The answer to the first question: Probably retired, emerging for an infrequent role in a Coppola movie or a supporting turn on Broadway.
The answer to the second: Streepless and Pacinoless, at the very least.
John Cazale would've been 71 years old today. After a prolific theatre career, he made his first feature film in 1972 at the age of 37. He'd make four more through 1978, when he died of bone cancer. All of his movies were best picture nominees, two of them winners (The Godfathers). Pacino and Cazale were acting partners, and who knows where Al would be now if he hadn't gone with John, arm in arm, from Provincetown to New York in 1968. Nine years later, Cazale's lover Meryl Streep took her career-igniting role in The Deer Hunter just to be close to him as he died.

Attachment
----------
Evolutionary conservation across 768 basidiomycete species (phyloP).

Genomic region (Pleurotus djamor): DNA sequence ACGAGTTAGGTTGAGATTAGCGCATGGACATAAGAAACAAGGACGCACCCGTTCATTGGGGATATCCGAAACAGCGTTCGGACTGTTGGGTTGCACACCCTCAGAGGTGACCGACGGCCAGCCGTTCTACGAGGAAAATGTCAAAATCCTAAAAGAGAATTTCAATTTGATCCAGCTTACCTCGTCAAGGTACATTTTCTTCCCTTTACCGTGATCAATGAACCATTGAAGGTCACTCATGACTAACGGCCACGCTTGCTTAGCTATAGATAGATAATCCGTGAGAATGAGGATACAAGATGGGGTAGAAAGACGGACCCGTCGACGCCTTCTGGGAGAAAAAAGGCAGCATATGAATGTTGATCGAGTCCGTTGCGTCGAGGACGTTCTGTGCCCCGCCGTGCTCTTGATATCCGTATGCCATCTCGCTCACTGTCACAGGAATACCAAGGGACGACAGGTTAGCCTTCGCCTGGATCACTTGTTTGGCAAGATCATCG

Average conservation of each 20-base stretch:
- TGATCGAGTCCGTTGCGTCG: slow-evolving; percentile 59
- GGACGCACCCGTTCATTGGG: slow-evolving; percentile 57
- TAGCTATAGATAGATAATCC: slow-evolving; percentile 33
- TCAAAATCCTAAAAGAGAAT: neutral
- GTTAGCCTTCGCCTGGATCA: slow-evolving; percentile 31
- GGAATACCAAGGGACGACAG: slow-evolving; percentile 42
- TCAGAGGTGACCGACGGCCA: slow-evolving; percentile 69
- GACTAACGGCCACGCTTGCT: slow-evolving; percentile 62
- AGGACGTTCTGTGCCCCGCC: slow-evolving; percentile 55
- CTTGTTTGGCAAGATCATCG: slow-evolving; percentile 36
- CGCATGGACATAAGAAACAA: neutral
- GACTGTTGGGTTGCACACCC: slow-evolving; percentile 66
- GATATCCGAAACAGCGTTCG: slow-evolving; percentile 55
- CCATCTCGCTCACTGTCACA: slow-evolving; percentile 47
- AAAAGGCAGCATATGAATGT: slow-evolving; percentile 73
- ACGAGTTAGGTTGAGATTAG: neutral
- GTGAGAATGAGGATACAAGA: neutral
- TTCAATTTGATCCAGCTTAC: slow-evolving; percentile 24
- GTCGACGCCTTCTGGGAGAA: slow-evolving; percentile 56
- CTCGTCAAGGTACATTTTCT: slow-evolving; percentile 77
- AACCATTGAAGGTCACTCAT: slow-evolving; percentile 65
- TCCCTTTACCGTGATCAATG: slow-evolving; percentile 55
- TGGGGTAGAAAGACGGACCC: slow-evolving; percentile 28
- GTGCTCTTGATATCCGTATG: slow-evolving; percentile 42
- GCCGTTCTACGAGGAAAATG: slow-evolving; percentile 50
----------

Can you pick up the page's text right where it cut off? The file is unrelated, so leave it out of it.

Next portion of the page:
Cazale was the Great Enabler -- quiet, kind, not so much a chameleon as a phantom. Five classic films, and he had not a moment of volume in any of them. Instead, actors used him as a sounding board and entered the pantheon of greats. Cazale played hapless to Pacino's lethalness in The Godfathers. In Dog Day Afternoon, it was the same passive-and-active dichotomy for the pair (the way he delivers his sad-sack answer to the question "So what country do you wanna go to?" is representative of his onscreen humility). In The Conversation and The Deer Hunter, Cazale's roles (and performances) seem like an afterthought compared to Gene Hackman in the first and Christopher Walken in the second.
His roles were in the background. A lesser actor would've tried to throttle them forward. Because he didn't, we still remember him today.